At first I ran into the issue that is nicely explained at the bottom of above page:
"Code compiling fails under Windows OS
fork/exec C:\Users\MYUSER\AppData\Local\Arduino15\packages\arduino\tools\arm-none-eabi-gcc\7-2017q4/bin/arm-none-eabi-g++.exe: The filename or extension is too long.
This error is usually thrown when the list of object files to compile exceeds Windows max number of characters (32k) in a command line. To overcome this issue, download the platform.local.txt file and copy it under your mbed directory, ie:
So I copied the platform.local in the correct folder. After this the static_buffer script worked!
But if I try to compile and upload an different example script to the board (Arduino Nano BLE 33 Sense) e.g. the standard “blink” example (or others), I get the following error:
"Arduino: 1.8.13 (Windows 10), Board: "Arduino Nano 33 BLE
File Not Found
exit status 1
Error compiling for board Arduino Nano 33 BLE.
I do NOT get this error when the platform.local is not present in the folder.
In summary I would like to not have to delete the platform.local.txt every time I try to upload a different script besides the examples of edge impulse. (and reinstall it again if I want to try scripts using my inferencing-library)
All the above is tested on a windows 10 system, with data generated myself according to every step in the " Continuous motion recognition" tutorial.
Latest Arduino version - 1.8.15 - doesn’t require the platform.local.txt patch.
However our official port is using the Spresense SDK/NuttX to maximize embedded performances, I would suggest using the standalone application to start with: https://docs.edgeimpulse.com/docs/running-your-impulse-spresense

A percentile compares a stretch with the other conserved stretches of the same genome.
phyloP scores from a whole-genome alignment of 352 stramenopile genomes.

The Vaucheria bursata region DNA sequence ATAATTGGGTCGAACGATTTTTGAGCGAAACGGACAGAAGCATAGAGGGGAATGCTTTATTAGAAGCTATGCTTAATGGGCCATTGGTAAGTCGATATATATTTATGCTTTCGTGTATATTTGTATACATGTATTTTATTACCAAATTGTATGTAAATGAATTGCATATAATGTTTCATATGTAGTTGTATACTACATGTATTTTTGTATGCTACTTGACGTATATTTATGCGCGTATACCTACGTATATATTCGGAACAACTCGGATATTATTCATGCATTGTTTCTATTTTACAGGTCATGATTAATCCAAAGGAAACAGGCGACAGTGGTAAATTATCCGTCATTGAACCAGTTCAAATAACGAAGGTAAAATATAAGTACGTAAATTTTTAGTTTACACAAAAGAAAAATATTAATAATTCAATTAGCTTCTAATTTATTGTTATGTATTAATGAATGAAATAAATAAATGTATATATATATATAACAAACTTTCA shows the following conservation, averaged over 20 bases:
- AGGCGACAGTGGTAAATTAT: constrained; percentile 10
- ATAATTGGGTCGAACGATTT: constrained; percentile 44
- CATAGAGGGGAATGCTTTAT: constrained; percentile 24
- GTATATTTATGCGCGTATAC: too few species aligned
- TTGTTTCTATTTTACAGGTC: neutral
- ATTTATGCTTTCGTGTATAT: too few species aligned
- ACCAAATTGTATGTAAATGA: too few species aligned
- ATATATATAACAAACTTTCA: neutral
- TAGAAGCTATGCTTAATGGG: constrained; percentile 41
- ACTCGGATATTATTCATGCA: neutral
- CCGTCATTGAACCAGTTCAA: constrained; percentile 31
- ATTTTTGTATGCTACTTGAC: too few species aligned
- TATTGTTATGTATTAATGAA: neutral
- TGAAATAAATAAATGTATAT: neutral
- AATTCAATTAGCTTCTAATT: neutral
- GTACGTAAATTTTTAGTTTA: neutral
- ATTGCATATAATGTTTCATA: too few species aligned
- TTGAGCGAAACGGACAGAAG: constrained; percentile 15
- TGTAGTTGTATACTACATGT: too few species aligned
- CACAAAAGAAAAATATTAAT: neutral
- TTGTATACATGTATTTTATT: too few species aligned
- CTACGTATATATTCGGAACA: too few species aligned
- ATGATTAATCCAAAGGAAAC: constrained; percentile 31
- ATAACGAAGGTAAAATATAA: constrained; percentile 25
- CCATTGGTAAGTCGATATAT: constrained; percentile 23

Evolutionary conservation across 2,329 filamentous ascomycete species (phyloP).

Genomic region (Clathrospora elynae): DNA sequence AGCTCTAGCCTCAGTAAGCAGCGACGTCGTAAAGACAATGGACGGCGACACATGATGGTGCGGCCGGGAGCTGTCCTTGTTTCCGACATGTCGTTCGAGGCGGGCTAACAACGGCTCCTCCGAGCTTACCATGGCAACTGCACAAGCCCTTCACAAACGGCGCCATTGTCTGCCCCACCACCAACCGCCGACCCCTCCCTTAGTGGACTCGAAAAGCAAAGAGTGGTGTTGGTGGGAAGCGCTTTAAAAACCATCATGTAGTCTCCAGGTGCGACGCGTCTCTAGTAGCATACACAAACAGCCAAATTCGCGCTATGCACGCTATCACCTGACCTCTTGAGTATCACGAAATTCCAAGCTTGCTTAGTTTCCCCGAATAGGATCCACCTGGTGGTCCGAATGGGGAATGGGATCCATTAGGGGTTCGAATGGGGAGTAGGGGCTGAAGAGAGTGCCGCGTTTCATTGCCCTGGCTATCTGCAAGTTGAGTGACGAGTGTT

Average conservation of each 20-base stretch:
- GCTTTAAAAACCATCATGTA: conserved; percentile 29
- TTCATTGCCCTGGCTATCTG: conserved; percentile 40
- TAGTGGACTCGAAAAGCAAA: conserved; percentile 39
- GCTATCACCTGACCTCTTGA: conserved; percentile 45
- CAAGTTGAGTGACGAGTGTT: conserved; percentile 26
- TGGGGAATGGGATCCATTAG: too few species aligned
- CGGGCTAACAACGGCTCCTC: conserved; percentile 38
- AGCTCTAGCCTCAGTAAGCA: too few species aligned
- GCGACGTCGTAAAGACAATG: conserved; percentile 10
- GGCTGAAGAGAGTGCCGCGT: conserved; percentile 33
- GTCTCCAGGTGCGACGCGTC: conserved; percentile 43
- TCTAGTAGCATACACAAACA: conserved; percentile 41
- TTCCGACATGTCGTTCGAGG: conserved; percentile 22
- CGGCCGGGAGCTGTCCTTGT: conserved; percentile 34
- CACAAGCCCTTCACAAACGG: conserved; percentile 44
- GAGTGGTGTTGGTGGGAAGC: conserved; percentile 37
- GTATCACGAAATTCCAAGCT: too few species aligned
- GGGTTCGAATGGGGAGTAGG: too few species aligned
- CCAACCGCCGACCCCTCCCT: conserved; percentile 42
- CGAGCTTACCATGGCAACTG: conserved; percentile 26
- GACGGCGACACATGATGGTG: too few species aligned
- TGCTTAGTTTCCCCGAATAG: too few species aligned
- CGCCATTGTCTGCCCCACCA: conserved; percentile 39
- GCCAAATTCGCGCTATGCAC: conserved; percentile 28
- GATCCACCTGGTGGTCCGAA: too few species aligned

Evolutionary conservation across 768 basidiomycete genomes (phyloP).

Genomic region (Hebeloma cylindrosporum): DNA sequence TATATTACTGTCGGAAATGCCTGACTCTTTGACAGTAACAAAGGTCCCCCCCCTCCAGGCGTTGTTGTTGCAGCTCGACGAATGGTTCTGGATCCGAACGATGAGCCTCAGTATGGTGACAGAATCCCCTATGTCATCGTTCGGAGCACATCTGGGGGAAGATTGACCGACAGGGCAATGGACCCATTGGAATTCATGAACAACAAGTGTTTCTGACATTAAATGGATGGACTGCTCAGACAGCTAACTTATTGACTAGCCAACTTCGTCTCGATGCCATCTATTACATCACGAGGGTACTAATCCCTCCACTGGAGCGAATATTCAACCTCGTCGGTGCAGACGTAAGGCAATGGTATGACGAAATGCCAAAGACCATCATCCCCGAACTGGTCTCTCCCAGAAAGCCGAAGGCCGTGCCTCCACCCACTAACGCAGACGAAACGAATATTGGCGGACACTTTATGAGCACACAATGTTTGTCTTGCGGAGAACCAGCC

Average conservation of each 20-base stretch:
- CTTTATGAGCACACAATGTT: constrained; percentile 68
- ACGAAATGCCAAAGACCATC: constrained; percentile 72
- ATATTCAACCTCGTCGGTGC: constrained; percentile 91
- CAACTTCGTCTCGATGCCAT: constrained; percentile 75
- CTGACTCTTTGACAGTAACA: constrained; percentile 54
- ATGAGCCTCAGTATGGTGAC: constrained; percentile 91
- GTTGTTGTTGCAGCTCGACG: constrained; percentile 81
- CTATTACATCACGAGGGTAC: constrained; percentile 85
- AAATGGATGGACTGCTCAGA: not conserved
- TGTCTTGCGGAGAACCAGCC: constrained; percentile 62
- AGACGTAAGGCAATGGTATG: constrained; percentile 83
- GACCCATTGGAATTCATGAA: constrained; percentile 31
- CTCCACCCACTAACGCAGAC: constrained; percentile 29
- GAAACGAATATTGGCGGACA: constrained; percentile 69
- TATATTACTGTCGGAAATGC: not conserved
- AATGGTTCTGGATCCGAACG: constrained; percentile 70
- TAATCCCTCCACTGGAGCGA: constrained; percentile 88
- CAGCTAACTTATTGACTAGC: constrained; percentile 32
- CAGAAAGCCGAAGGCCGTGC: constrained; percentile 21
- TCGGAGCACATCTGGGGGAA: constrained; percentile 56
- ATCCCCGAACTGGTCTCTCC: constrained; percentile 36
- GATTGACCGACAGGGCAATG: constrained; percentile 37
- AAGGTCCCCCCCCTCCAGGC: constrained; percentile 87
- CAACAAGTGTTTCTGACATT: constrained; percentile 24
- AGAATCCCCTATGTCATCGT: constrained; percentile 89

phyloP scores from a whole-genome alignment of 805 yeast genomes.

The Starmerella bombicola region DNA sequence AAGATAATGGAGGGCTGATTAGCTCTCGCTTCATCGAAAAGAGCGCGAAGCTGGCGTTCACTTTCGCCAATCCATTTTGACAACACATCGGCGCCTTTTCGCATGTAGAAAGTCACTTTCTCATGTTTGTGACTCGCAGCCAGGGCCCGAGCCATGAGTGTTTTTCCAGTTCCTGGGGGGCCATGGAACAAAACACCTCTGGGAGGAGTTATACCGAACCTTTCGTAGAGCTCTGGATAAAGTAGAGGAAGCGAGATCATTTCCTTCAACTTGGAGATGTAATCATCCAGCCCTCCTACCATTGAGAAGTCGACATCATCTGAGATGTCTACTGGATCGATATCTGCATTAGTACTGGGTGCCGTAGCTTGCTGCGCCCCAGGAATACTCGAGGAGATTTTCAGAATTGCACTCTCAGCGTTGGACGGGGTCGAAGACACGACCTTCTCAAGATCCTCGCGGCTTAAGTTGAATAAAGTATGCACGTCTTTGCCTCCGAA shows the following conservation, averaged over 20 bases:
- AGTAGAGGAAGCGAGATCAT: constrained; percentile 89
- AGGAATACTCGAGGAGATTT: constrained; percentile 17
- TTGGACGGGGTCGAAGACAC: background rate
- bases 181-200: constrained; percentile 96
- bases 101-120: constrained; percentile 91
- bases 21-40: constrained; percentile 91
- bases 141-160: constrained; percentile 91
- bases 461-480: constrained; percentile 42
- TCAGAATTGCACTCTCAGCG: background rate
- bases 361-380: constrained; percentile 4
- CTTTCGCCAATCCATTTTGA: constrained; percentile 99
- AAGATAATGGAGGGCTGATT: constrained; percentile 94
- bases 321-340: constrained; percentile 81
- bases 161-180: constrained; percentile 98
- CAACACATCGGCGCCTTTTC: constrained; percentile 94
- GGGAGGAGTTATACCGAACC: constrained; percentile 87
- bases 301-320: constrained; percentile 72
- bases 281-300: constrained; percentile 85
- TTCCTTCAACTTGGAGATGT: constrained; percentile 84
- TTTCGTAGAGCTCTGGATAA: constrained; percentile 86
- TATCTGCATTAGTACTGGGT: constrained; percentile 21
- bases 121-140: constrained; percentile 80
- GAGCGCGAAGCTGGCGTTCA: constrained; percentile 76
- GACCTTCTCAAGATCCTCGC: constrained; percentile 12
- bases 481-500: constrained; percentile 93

You don’t need any specific IDE, just arm gcc and make.
Thats correct, main.cpp performs some board specific intialization and then call ei_main(). You can add your custom code in the ei_main.cpp file. The exported C++ library goes into the edge_impulse folder.
You can also play with the full firmware if you need to keep all data acquisition capabilities.
I’ve never used Gitpod but it looks interesting! I can see the benefits if you only have access to a tablet or such. Most of our GitHub repo also have a Dockerfile so using Docker to compile is super easy if you don’t want to bother with setting up the different toolchains.
Thanks @aurel, you have given me some ideas. I hadn’t seen the full Spresense github, that is interesting, also some Dockers load directly onto Gitpod.io so I will try that. I am always looking for the easiest build and the Arduino IDE might be the best solution, but good to look into these other platforms.
If you ever put any of the local builds or in this case the full spresense build on docker-hub, please tell me. I would make a Gitpod that could load directly from the Edge Impulse Github, so that all users could be using the same setup. Great for online tutorials as everyone can follow with the same setup.
The only negative is getting the .bin or .elf file onto the board, but there are multiple ways to do that, the bigger issues is getting code to compile.